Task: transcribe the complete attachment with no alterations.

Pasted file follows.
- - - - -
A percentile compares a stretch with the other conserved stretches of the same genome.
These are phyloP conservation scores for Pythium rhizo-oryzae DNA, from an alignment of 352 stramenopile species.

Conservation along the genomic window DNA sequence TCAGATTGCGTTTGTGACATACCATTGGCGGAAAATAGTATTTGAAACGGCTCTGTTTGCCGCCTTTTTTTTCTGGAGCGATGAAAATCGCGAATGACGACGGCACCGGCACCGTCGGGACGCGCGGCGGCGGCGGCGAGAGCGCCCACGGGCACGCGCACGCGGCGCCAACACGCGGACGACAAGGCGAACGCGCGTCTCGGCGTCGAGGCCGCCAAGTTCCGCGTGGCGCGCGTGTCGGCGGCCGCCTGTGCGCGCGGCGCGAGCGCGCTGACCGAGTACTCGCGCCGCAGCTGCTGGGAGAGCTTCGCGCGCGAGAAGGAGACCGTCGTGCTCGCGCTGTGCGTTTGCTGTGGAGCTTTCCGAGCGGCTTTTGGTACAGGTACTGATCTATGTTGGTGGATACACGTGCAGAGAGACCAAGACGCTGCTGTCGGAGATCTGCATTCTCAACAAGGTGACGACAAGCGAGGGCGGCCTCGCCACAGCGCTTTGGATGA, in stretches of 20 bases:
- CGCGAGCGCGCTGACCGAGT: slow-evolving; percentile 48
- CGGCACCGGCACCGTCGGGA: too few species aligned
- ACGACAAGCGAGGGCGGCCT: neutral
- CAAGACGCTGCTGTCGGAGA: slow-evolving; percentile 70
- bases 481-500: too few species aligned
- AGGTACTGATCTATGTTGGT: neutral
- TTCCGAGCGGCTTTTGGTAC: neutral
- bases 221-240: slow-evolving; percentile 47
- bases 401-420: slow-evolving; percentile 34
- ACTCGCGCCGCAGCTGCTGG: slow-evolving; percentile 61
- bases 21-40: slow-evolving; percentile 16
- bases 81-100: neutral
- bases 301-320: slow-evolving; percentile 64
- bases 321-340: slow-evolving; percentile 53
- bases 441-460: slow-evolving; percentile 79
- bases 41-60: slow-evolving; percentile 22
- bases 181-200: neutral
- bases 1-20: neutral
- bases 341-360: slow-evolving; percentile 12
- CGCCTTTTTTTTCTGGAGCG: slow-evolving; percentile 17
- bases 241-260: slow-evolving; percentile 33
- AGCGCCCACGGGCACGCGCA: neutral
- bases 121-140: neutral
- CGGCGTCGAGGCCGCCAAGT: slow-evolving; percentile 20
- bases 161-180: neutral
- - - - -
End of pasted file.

A percentile compares a stretch with the other conserved stretches of the same genome.
These are phyloP conservation scores for Pythium rhizo-oryzae DNA, from an alignment of 352 stramenopile species.

Conservation along the genomic window DNA sequence TCAGATTGCGTTTGTGACATACCATTGGCGGAAAATAGTATTTGAAACGGCTCTGTTTGCCGCCTTTTTTTTCTGGAGCGATGAAAATCGCGAATGACGACGGCACCGGCACCGTCGGGACGCGCGGCGGCGGCGGCGAGAGCGCCCACGGGCACGCGCACGCGGCGCCAACACGCGGACGACAAGGCGAACGCGCGTCTCGGCGTCGAGGCCGCCAAGTTCCGCGTGGCGCGCGTGTCGGCGGCCGCCTGTGCGCGCGGCGCGAGCGCGCTGACCGAGTACTCGCGCCGCAGCTGCTGGGAGAGCTTCGCGCGCGAGAAGGAGACCGTCGTGCTCGCGCTGTGCGTTTGCTGTGGAGCTTTCCGAGCGGCTTTTGGTACAGGTACTGATCTATGTTGGTGGATACACGTGCAGAGAGACCAAGACGCTGCTGTCGGAGATCTGCATTCTCAACAAGGTGACGACAAGCGAGGGCGGCCTCGCCACAGCGCTTTGGATGA, in stretches of 20 bases:
- CGCGAGCGCGCTGACCGAGT: slow-evolving; percentile 48
- CGGCACCGGCACCGTCGGGA: too few species aligned
- ACGACAAGCGAGGGCGGCCT: neutral
- CAAGACGCTGCTGTCGGAGA: slow-evolving; percentile 70
- bases 481-500: too few species aligned
- AGGTACTGATCTATGTTGGT: neutral
- TTCCGAGCGGCTTTTGGTAC: neutral
- bases 221-240: slow-evolving; percentile 47
- bases 401-420: slow-evolving; percentile 34
- ACTCGCGCCGCAGCTGCTGG: slow-evolving; percentile 61
- bases 21-40: slow-evolving; percentile 16
- bases 81-100: neutral
- bases 301-320: slow-evolving; percentile 64
- bases 321-340: slow-evolving; percentile 53
- bases 441-460: slow-evolving; percentile 79
- bases 41-60: slow-evolving; percentile 22
- bases 181-200: neutral
- bases 1-20: neutral
- bases 341-360: slow-evolving; percentile 12
- CGCCTTTTTTTTCTGGAGCG: slow-evolving; percentile 17
- bases 241-260: slow-evolving; percentile 33
- AGCGCCCACGGGCACGCGCA: neutral
- bases 121-140: neutral
- CGGCGTCGAGGCCGCCAAGT: slow-evolving; percentile 20
- bases 161-180: neutral